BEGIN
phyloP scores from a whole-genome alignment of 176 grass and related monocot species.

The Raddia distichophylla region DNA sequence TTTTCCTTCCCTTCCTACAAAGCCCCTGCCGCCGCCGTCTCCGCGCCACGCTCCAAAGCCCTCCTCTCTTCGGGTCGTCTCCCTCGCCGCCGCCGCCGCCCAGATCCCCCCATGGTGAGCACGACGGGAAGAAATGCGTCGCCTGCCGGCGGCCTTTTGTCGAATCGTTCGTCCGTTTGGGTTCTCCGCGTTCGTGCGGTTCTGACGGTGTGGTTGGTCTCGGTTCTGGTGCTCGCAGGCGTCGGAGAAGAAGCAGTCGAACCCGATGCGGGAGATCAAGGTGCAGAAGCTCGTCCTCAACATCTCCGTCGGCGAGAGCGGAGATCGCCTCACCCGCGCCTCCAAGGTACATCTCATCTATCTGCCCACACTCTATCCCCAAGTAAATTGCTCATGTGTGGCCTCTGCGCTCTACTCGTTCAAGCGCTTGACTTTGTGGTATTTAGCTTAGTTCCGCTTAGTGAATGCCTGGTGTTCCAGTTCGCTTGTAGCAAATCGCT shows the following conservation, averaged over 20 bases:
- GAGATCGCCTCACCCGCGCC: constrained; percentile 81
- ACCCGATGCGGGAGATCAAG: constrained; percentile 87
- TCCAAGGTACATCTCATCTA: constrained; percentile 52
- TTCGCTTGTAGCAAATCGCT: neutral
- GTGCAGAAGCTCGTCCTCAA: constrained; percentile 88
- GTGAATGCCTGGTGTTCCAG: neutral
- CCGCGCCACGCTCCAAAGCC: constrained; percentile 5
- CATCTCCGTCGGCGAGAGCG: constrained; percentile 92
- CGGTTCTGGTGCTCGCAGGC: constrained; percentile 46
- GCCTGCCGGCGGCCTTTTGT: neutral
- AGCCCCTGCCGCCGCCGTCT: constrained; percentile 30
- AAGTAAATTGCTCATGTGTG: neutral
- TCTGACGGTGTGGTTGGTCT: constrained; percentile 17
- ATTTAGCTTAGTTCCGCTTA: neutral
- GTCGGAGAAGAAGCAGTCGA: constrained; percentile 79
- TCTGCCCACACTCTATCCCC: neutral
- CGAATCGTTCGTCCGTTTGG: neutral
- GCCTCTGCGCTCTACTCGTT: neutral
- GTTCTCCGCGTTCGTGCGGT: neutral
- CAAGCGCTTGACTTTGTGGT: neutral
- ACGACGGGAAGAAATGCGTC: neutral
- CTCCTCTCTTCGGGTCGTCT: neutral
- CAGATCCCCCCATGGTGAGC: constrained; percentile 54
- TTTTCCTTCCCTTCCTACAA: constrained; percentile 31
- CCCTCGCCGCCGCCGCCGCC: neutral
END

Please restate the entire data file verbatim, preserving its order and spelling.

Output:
phyloP scores from a whole-genome alignment of 176 grass and related monocot species.

The Raddia distichophylla region DNA sequence TTTTCCTTCCCTTCCTACAAAGCCCCTGCCGCCGCCGTCTCCGCGCCACGCTCCAAAGCCCTCCTCTCTTCGGGTCGTCTCCCTCGCCGCCGCCGCCGCCCAGATCCCCCCATGGTGAGCACGACGGGAAGAAATGCGTCGCCTGCCGGCGGCCTTTTGTCGAATCGTTCGTCCGTTTGGGTTCTCCGCGTTCGTGCGGTTCTGACGGTGTGGTTGGTCTCGGTTCTGGTGCTCGCAGGCGTCGGAGAAGAAGCAGTCGAACCCGATGCGGGAGATCAAGGTGCAGAAGCTCGTCCTCAACATCTCCGTCGGCGAGAGCGGAGATCGCCTCACCCGCGCCTCCAAGGTACATCTCATCTATCTGCCCACACTCTATCCCCAAGTAAATTGCTCATGTGTGGCCTCTGCGCTCTACTCGTTCAAGCGCTTGACTTTGTGGTATTTAGCTTAGTTCCGCTTAGTGAATGCCTGGTGTTCCAGTTCGCTTGTAGCAAATCGCT shows the following conservation, averaged over 20 bases:
- GAGATCGCCTCACCCGCGCC: constrained; percentile 81
- ACCCGATGCGGGAGATCAAG: constrained; percentile 87
- TCCAAGGTACATCTCATCTA: constrained; percentile 52
- TTCGCTTGTAGCAAATCGCT: neutral
- GTGCAGAAGCTCGTCCTCAA: constrained; percentile 88
- GTGAATGCCTGGTGTTCCAG: neutral
- CCGCGCCACGCTCCAAAGCC: constrained; percentile 5
- CATCTCCGTCGGCGAGAGCG: constrained; percentile 92
- CGGTTCTGGTGCTCGCAGGC: constrained; percentile 46
- GCCTGCCGGCGGCCTTTTGT: neutral
- AGCCCCTGCCGCCGCCGTCT: constrained; percentile 30
- AAGTAAATTGCTCATGTGTG: neutral
- TCTGACGGTGTGGTTGGTCT: constrained; percentile 17
- ATTTAGCTTAGTTCCGCTTA: neutral
- GTCGGAGAAGAAGCAGTCGA: constrained; percentile 79
- TCTGCCCACACTCTATCCCC: neutral
- CGAATCGTTCGTCCGTTTGG: neutral
- GCCTCTGCGCTCTACTCGTT: neutral
- GTTCTCCGCGTTCGTGCGGT: neutral
- CAAGCGCTTGACTTTGTGGT: neutral
- ACGACGGGAAGAAATGCGTC: neutral
- CTCCTCTCTTCGGGTCGTCT: neutral
- CAGATCCCCCCATGGTGAGC: constrained; percentile 54
- TTTTCCTTCCCTTCCTACAA: constrained; percentile 31
- CCCTCGCCGCCGCCGCCGCC: neutral